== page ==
“Never give up” and “you can do it”. These are two of the powerful messages from CCIWA’s two most senior office bearers on International Women’s Day.
Speaking to CCIWA staff at a #BreaktheBias breakfast this morning, CCIWA President Nicolle Jenkins and Vice-President Nicki Ivory detailed their own journeys juggling careers and families, and encouraged other women to continue to push boundaries.
Jenkins, who is managing director of The Hub Marketing Communications, said balancing a career and family was one of the key reasons she started her own business 17 years ago.
“I’ve worked in a lot of male-dominated industries, but I’ve chosen a way to navigate that, that I think best suits me in trying to achieve the outcomes that I was trying to achieve,” she said.
She said her mentality to “never give up” drove her to overcome difficult situations.
She admitted, though, that she kept both her pregnancies from some clients because she believed it was “easier” not to tell them in case they questioned her ongoing commitment to the business.
“I worked, and in fact I was at work when I went into labour both times,” she said.
Her advice for other women is that it is possible to “have it all” but “in the context of your life and what you want”.
“It just takes compromise because that’s life,” she said. “We all make choices and we all make decisions.”
Jenkins lives by the mantra “Never be becalmed; always make decisions”. “There will be disappointment, but how you bounce back is a measure of your grit, your determination and who you are as a human being,” she said.
Breaking the bias
Ivory, a partner and Perth Financial Advisory Leader at Deloitte Touche Tohmatsu, made history last month when she was elected vice president of CCIWA — the first time in CCIWA’s 130-year history that the president and vice president are both women.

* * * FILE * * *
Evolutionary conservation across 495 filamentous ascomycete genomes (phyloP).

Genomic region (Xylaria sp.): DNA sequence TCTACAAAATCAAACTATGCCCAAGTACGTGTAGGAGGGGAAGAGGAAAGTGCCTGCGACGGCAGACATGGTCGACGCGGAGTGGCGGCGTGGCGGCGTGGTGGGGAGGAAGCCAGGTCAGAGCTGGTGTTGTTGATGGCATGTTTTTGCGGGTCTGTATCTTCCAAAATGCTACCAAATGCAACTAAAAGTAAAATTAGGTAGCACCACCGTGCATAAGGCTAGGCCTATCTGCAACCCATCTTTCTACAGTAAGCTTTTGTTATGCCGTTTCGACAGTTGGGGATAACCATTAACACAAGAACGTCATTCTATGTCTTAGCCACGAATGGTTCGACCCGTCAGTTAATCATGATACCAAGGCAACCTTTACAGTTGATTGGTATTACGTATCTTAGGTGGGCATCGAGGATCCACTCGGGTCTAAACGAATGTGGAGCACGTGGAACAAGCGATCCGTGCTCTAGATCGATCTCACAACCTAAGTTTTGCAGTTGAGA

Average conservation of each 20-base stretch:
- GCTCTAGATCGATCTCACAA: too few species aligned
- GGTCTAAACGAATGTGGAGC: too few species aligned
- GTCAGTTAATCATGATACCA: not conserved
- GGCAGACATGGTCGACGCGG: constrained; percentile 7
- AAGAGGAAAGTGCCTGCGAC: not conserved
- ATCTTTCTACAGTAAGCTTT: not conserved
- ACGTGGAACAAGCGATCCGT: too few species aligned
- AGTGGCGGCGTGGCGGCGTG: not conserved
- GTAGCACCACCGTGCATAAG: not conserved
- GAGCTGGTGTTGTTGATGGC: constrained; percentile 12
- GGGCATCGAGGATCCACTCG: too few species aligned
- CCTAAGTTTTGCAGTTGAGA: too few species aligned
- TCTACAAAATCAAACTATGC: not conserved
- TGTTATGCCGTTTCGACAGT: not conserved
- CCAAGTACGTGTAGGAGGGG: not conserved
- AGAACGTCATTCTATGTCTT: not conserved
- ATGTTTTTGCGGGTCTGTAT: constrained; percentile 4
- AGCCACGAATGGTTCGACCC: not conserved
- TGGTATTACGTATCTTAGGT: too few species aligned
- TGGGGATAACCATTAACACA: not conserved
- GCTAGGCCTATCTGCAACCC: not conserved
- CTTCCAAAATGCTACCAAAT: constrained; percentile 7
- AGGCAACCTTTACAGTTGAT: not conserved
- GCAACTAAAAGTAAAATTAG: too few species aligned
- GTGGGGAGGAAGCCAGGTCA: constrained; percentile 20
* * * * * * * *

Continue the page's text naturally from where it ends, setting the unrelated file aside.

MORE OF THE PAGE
She said starting out in investment banking was a tightrope of how to look and act, and “completely incompatible with having a family”.
She also described experiencing societal bias — including from women — when she returned to work after six months of maternity leave, and the judgement her husband received when he attended her mother’s group in her place.
However, she credited her strong mother, who raised her as a single working parent in South Africa, for teaching her that “you have to be able to stand on your own two feet”.
Now, as a leader in her industry, Ivory said it was important to be a role model for other women, which included respecting that no two circumstances are the same.
“Being a role model and advocate and calling out (bias) has been relatively easy for me to do,” she said.
“We have to say to women that you can do it. Persistence and perseverance is how women get ahead, but it’s doing it with confidence.”
International Women’s Day on March 8 is a global day celebrating the social, economic, cultural, and political achievements of women. The day also marks a call to action for accelerating women’s equality, #BreaktheBias.
A long and challenging path to equality
CCIWA People and Culture Director Tracy Al Saidi said it was important to recognise that the path to women’s equality has been long and challenging.
“The journey has been a long one; the conversation started in the early 1900s where the activism started,” she said.
“Ironically the same priorities that existed in the 1900s are still priorities that we’re trying to focus on today.
“Women’s participation in government, the gender pay gap, the bias that exists — these are all elements that we’re still having conversations about.”
Al Saidi said while there has been progress over many years it was important to think about ongoing bias that exists today.
“Whether it’s conscious or whether it’s unconscious, that we recognise it, that we call it out and we really identify actions for change.”
For more information on CCIWA’s landmark study: Making Paid Work Pay for Families with Children see here.